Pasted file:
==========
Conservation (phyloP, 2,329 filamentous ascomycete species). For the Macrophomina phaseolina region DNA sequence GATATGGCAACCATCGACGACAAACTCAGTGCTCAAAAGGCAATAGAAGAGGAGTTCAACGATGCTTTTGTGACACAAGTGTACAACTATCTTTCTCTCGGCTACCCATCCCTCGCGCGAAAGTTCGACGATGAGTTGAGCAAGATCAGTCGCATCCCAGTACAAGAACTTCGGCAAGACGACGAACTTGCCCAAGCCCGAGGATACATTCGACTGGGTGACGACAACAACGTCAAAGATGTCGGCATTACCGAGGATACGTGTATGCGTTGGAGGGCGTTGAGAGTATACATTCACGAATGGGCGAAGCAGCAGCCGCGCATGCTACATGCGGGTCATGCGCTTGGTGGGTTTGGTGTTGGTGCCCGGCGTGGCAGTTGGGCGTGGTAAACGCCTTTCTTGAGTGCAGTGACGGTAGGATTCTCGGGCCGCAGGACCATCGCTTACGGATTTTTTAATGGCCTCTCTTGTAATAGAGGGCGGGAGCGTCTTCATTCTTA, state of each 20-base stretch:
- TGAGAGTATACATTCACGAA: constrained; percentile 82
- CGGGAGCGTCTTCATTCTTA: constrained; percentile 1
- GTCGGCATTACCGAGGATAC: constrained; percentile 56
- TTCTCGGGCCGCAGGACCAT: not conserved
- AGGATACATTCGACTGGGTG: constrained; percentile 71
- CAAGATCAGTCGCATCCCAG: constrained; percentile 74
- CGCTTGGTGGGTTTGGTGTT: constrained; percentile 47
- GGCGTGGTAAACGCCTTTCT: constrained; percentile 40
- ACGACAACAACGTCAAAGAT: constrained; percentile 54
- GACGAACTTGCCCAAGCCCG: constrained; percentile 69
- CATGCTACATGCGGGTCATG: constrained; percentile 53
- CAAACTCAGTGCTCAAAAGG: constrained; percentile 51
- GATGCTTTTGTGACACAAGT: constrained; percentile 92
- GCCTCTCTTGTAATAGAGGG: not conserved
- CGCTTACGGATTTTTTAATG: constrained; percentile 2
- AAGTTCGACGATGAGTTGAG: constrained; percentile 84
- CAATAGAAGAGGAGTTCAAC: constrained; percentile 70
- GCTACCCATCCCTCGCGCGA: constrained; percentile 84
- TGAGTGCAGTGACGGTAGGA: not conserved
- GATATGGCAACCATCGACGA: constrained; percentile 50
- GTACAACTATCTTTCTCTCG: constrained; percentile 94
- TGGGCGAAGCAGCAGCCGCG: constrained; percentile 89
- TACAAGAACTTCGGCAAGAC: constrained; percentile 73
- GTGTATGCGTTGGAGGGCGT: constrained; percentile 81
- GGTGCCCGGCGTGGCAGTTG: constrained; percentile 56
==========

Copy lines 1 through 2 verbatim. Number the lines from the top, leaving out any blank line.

Conservation (phyloP, 2,329 filamentous ascomycete species). For the Macrophomina phaseolina region DNA sequence GATATGGCAACCATCGACGACAAACTCAGTGCTCAAAAGGCAATAGAAGAGGAGTTCAACGATGCTTTTGTGACACAAGTGTACAACTATCTTTCTCTCGGCTACCCATCCCTCGCGCGAAAGTTCGACGATGAGTTGAGCAAGATCAGTCGCATCCCAGTACAAGAACTTCGGCAAGACGACGAACTTGCCCAAGCCCGAGGATACATTCGACTGGGTGACGACAACAACGTCAAAGATGTCGGCATTACCGAGGATACGTGTATGCGTTGGAGGGCGTTGAGAGTATACATTCACGAATGGGCGAAGCAGCAGCCGCGCATGCTACATGCGGGTCATGCGCTTGGTGGGTTTGGTGTTGGTGCCCGGCGTGGCAGTTGGGCGTGGTAAACGCCTTTCTTGAGTGCAGTGACGGTAGGATTCTCGGGCCGCAGGACCATCGCTTACGGATTTTTTAATGGCCTCTCTTGTAATAGAGGGCGGGAGCGTCTTCATTCTTA, state of each 20-base stretch:
- TGAGAGTATACATTCACGAA: constrained; percentile 82